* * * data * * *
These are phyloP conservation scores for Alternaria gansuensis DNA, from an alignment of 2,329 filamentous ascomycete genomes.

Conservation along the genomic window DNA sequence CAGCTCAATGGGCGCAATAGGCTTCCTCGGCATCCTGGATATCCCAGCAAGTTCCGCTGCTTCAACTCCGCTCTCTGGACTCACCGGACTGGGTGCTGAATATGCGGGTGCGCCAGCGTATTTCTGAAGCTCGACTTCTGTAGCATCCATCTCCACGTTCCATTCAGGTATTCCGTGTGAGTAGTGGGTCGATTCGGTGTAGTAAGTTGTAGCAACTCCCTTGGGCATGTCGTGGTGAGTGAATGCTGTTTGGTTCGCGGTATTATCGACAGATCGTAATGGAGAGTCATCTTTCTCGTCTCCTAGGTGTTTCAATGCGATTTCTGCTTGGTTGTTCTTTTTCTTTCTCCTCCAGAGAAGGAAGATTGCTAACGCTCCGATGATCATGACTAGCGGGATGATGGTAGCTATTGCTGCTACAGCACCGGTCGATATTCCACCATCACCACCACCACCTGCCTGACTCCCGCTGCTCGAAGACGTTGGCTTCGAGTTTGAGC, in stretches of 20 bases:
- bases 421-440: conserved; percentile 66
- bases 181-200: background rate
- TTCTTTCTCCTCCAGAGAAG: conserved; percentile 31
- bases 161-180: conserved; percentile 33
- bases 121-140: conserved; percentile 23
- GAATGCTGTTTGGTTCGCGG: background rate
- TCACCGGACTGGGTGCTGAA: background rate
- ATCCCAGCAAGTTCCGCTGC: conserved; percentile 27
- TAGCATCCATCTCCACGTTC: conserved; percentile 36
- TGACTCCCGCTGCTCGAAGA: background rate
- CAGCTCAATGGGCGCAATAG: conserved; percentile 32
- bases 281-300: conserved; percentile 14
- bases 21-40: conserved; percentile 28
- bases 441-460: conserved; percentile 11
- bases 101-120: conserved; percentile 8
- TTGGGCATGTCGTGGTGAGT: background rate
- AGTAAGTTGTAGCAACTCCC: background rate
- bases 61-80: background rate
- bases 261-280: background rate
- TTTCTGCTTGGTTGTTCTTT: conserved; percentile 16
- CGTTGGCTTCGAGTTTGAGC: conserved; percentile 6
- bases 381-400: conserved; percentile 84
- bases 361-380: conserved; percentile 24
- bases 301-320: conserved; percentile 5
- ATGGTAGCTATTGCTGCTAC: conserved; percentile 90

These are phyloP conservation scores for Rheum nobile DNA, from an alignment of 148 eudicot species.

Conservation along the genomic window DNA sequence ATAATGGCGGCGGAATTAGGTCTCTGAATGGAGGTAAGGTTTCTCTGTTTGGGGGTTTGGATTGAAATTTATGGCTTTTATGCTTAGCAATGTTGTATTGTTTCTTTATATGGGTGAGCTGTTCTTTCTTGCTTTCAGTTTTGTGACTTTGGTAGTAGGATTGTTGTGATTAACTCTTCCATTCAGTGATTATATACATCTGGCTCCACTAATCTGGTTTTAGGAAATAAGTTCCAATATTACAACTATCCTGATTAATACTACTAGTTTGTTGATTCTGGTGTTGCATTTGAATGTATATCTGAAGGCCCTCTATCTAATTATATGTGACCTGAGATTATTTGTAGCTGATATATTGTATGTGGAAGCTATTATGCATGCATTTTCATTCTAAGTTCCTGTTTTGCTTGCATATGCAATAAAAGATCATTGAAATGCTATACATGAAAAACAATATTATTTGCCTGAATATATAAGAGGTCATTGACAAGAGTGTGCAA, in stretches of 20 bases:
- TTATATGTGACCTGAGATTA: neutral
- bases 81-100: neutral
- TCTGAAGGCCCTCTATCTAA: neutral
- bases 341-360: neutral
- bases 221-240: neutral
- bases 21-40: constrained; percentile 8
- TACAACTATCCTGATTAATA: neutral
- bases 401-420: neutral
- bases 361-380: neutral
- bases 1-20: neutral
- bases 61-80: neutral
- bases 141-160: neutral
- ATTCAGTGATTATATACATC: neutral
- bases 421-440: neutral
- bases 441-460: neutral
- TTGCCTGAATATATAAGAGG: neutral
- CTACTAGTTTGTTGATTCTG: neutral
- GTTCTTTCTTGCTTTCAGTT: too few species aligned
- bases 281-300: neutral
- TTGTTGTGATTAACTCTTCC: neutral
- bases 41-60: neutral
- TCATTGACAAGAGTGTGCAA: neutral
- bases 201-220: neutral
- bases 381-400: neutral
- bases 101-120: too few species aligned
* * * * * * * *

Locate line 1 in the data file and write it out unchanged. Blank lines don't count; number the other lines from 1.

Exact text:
These are phyloP conservation scores for Alternaria gansuensis DNA, from an alignment of 2,329 filamentous ascomycete genomes.